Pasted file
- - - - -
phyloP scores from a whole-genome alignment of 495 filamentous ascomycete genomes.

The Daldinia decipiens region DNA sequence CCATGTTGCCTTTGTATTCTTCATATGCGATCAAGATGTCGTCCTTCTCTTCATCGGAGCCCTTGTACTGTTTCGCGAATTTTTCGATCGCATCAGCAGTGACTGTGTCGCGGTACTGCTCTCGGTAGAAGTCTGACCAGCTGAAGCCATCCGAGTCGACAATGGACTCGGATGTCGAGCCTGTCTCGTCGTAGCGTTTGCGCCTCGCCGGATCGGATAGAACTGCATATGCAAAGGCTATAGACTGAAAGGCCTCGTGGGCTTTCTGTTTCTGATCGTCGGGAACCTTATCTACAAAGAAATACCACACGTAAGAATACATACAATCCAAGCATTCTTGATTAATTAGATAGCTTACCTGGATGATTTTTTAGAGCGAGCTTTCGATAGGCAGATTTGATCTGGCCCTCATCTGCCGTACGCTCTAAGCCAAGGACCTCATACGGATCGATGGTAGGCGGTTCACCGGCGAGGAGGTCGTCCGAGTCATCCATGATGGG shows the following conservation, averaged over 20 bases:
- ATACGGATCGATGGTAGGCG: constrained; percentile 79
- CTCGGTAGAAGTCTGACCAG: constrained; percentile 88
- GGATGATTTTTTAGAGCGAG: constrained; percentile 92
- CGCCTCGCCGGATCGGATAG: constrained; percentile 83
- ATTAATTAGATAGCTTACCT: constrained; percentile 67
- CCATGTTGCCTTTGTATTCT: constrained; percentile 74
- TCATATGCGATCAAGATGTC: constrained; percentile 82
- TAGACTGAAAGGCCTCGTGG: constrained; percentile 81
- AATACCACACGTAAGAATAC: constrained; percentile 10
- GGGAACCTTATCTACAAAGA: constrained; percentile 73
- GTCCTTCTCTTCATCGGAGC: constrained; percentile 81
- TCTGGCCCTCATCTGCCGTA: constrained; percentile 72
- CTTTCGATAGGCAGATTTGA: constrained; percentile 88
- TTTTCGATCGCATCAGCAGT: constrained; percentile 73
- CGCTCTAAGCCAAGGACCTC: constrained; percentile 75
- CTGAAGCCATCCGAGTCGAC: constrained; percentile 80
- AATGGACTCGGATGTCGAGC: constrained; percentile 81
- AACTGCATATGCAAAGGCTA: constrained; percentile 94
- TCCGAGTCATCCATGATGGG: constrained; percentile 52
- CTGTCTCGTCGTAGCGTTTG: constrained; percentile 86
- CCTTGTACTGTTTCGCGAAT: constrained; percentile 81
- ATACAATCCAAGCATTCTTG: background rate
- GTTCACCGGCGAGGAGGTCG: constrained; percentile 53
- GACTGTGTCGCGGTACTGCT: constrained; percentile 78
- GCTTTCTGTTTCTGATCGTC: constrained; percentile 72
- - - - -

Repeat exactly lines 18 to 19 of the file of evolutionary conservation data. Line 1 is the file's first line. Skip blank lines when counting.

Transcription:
- CTGAAGCCATCCGAGTCGAC: constrained; percentile 80
- AATGGACTCGGATGTCGAGC: constrained; percentile 81